On the way to the station, Marisa bit off what was left of her nails and moved on to the cuticles. Jaime was gonna hate her for this, but shouldn’t she be the one hating him? She searched through her emotions but couldn’t find hate, only pity for him, sadness for her broken dreams, and fear of ending up alone.
“I thought Jaime would be it,” Marisa said.
“Oh, please, you can do so much better.”
“Can I? Look at me.” She grabbed her muffin top and flabby thighs. “I’m outta shape, almost thirty, with all this relationship baggage hangin’ round my neck. Who’s gonna want me?”
“Lots of guys.”
“You say that ‘cause you can get anyone. But I’m not like you. I’m not as confident or as strong.”
“Then be more like me. Just stay single for a while, don’t even think about a relationship. When we met you, you said you’d just ended a relationship with a controlling bastard, and not a few weeks later, you were hooking up with Jaime. Have you ever even been single?”
“I can’t be alone.”
“I didn’t say alone, I said single. I’m not alone. I’m with myself, that’s different.”
“What? It’s the truth. Being single is great. You can do whatever you want whenever you want.”
“What about sex?”
“You can get any guy to have sex with you. Sex has nothing to do with being single.”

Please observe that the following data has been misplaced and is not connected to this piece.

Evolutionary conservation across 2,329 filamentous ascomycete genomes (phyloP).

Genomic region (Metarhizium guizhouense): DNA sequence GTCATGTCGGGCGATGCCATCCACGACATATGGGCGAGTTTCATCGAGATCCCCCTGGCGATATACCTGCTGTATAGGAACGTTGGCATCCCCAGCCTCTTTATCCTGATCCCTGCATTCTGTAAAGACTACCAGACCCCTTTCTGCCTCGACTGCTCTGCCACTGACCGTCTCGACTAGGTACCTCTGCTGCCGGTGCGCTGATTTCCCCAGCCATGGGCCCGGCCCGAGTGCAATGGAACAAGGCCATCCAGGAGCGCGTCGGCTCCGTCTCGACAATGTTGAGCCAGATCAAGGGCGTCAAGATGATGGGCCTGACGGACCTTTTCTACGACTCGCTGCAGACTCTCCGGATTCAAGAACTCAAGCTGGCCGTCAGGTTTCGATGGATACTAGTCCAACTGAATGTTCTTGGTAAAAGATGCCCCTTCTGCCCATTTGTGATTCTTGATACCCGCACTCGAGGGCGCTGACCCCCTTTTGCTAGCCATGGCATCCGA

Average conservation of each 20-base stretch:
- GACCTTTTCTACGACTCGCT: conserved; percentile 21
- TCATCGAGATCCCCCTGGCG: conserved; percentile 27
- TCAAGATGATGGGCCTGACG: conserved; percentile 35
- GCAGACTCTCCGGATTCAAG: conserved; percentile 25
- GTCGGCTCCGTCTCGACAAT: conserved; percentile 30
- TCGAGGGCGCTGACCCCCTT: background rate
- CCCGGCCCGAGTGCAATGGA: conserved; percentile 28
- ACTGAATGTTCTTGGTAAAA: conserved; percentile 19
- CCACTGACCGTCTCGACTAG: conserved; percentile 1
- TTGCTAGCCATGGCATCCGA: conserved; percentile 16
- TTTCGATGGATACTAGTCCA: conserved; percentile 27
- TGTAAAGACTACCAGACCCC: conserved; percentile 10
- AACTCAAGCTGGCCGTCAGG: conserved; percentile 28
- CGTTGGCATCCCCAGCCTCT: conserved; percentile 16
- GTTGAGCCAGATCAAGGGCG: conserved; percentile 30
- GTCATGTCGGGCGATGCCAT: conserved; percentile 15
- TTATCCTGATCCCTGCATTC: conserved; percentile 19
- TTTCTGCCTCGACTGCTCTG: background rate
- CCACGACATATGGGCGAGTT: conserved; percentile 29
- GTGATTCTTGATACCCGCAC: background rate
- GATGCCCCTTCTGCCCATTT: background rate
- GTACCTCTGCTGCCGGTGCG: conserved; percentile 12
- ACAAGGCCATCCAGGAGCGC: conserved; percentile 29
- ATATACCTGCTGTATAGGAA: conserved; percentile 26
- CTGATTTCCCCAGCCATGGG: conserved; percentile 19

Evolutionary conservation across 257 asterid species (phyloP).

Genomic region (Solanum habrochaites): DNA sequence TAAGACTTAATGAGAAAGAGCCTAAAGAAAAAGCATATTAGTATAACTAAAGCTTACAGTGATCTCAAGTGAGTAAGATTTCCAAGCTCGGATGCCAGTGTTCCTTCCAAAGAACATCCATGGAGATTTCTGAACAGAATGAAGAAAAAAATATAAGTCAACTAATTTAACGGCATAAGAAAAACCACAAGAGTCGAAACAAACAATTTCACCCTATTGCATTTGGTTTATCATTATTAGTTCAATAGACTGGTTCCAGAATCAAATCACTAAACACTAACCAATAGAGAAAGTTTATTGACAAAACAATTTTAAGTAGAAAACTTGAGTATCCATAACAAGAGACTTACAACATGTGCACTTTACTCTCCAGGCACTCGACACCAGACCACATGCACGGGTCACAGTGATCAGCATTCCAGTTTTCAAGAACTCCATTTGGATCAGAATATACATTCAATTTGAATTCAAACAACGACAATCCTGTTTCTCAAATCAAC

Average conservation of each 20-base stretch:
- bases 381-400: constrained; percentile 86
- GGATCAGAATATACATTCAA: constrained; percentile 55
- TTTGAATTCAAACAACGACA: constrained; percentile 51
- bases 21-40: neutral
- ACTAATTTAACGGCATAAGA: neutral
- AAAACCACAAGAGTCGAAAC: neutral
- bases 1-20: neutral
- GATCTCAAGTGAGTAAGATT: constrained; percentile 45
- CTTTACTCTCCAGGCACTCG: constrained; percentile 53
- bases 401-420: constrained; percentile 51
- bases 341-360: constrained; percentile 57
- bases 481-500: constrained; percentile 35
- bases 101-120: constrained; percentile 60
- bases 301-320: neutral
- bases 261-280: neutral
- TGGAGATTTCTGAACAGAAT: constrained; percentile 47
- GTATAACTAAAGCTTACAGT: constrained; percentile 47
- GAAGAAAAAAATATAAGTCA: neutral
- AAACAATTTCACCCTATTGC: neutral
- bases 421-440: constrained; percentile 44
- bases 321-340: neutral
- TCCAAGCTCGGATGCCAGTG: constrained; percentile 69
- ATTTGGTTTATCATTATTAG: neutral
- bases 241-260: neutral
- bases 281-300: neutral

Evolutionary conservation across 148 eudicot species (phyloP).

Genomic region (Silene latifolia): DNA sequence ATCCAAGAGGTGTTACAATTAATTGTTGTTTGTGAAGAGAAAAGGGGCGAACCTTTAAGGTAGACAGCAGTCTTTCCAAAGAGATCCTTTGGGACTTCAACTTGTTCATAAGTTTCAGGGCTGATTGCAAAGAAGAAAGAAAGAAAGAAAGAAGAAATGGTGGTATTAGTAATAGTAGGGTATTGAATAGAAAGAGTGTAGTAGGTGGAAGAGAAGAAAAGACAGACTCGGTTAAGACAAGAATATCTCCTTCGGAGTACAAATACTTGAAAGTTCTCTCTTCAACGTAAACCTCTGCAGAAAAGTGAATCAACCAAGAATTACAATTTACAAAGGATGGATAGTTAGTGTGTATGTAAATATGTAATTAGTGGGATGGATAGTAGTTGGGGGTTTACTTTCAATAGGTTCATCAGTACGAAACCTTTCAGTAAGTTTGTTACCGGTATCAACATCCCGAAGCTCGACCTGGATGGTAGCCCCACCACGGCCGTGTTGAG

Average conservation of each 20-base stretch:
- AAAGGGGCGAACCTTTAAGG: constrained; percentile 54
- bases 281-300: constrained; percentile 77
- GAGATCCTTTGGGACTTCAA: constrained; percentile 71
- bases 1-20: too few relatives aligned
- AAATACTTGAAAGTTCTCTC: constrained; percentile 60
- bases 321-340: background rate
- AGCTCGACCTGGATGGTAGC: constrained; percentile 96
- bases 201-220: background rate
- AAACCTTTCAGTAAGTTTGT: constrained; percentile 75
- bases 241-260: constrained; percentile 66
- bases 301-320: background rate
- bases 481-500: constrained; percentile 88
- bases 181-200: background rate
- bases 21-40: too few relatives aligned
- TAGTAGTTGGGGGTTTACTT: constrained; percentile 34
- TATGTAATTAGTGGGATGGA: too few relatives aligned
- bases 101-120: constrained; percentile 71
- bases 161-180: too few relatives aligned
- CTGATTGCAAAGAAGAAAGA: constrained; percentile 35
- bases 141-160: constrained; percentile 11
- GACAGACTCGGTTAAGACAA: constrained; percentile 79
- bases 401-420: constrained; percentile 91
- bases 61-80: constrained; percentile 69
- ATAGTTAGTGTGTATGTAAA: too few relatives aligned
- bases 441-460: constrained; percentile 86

“Don’t you feel lonely sometimes?”
“I have you, Cordelia, Natalie, work. There’s no time to feel lonely.”
Maybe Karina was onto something. When was the last time she did something without asking Jaime first? Even with her sewing projects, she always had to get his approval. Did he like the fabric, the style, did the dress look good on her? Every choice she made was for him, about him, because of him. Just like it had been with her ex. It was about time she put herself first. If only she could find the strength to do it.
They stopped by an ATM then arrived at the station. Before Marisa stepped out, Karina held her hand. “You can do this.” Marisa nodded and went inside.
Jamie only had a bandage on his forehead and a few scratches on his arms. A true miracle. She thanked God again for saving him. Even after everything she’d never wish him harm.
“Finally,” he said. No apology, no thanks, not even a hug. Just a curt, “Let’s get outta here. I need to sleep.” He didn’t even protest at seeing Karina, who he knew hated him. He just laid on the back seat and closed his eyes, oblivious to their plan. His snoring and the banging of her heart were the only sounds Marisa heard as they drove.
Marisa shook him awake when they arrived at his mom’s house, who also didn’t know what was in store for her, the little gift they were leaving at her doorstep. It served her well, for raising and enabling a moocher.
“Why are we here?” Jaime widened his eyes. “Did you tell her what happened? You know how worried she gets.”
“She doesn’t know.”
“Then why—” He noticed the trash bags Karina had unloaded onto the curb. He ran to them and peered inside. “Is this a joke?”
“Well, I’m laughing,” Karina mumbled.
His nostrils flared. “Did she put you up to this?”